Cannabis’s relationship with the law has been on an emotional roller coaster for a few hundred years. It was love at first sight when Europeans and Americans were introduced to the incredibly versatile crop. From the 1600’s to the 1890’s, the production of hemp (a variety of the cannabis plant) was highly encouraged. Hemp’s industrial uses ranged from textile production to body care products to paper products to livestock maintenance. And, of course, marijuana was an ingredient featured in many of that era’s medicines.
The Turning Point
Things got less romantic for MJ when Mexican migrants entering the United States during the Mexican Revolution introduced the use of recreational marijuana, creating a cultural association of the plant with Mexican immigrants. And because America wouldn’t be America without some good, old-fashioned racial bias and xenophobia, the first wave of anti-Mexican *cough* I mean, anti-pot laws emerged.
The Great Depression solidified the law’s breakup with cannabis. The floundering economy bred intense resentment and fear in the country, and those ingredients are disastrous for minority groups, especially immigrants, who often become the scapegoats for the frustrated majority.
Propaganda illustrated Mexican immigrants as criminals controlled by the “marijuana menace,” a drug falsely associated with insanity, violence, and other deviant behaviors. By 1931, 29 states had outlawed the once treasured plant. The passage of the Marihuana Tax Act of 1937 effectively criminalized marijuana nation-wide by imposing restrictive regulations on exports and harsh penalties on anyone in violation of the law.
Where does Marijuana Stand with the Law Now?
Most Americans want to give the relationship another chance, but the government isn’t seeing eye-to-eye with most Americans.
According to this October 2016 Gallup poll, 60% of Americans support the legal use of marijuana
That’s the highest level of support recorded in 47-years. But between 2001 and 2010, over 7 million people were arrested for simple marijuana possession. Annually, states spend $3,613,969,972 enforcing marijuana laws people aren’t really into anymore. Despite the huge amount of money and energy police are putting into drug-related arrests, more Americans ages 12 and older are using illegal drugs than they have in 40 years.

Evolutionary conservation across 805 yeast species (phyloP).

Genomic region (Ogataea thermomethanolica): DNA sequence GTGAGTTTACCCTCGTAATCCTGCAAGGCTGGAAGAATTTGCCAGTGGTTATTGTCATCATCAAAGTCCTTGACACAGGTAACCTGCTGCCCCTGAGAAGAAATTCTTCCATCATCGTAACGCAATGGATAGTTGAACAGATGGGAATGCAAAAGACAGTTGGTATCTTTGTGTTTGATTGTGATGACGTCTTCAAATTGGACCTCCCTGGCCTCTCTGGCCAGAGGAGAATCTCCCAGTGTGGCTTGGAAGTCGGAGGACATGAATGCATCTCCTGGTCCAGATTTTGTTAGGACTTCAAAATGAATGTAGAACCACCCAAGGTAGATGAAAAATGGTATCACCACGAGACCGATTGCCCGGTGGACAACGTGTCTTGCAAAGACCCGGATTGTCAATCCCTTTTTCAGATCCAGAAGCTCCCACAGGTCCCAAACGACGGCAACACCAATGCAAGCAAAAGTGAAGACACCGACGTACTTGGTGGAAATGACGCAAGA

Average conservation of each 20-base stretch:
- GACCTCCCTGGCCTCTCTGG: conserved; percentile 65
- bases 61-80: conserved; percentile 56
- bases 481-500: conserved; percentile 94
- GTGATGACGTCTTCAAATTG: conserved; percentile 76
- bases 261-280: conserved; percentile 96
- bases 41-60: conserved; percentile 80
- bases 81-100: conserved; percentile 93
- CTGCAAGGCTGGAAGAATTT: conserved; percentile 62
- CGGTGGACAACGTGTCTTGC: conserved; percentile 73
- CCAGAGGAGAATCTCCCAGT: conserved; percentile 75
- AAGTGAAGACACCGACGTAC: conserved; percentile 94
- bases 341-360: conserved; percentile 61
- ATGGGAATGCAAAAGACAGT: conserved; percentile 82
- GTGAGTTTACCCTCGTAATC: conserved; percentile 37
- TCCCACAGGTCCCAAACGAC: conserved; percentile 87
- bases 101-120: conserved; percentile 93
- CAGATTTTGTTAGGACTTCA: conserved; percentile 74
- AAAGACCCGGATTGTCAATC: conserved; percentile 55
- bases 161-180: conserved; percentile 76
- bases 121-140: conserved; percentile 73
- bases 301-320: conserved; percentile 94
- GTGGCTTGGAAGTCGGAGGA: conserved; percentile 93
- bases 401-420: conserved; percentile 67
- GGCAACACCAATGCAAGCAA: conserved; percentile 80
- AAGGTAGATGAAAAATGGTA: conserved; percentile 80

Marijuana possession makes up even more arrests than those for violent crimes. According to the most recent FBI “Crime in the United States” report, in 2015, marijuana possession accounted for 38.6% of all drug related offenses. That is more than the total amount of arrests of drug manufacturers, including those who produce or deal heroine, cocaine, synthetic drugs, or other dangerous nonnarcotic drugs combined.
However, there has been a slight nation-wide decline in overall drug possession arrests. Since 2014, these arrests have decreased from over 500 per 100,000 people to around 400 arrests per 100,000 people. That number—which translates to one marijuana arrest every 50 seconds—is still much higher than the 1980’s rate of arrests, around 200 per 100,000 people.
In states where marijuana has been legalized, the script is flipped. Colorado and Washington have seen enormous declines in marijuana related arrests since voters legalized the use of recreational weed in November of 2012.
Pot related arrests in Colorado are down by 80.1% since 2010
Specifically, marijuana possession arrests have decreased by 78%, distribution arrests have decreased by 97.8%, and cultivation arrests have decreased by 78.4%.
Washington State has seen a similar downward trend. Low-level marijuana offense court filings have declined by 98% since 2011, marijuana law violations have decreased by 63%, and marijuana-related convictions have decreased by 81%. It is also interesting to note that violent crime rates have decreased by 10%. Murder has decreased by 13% and burglaries have decreased by 6%. There is no scientifically explained causation between legalized marijuana and the decline of violent crime, but this data does demonstrate that legalization did not result in an outbreak of insane, murderous, violent thieving. So much for the marijuana menace.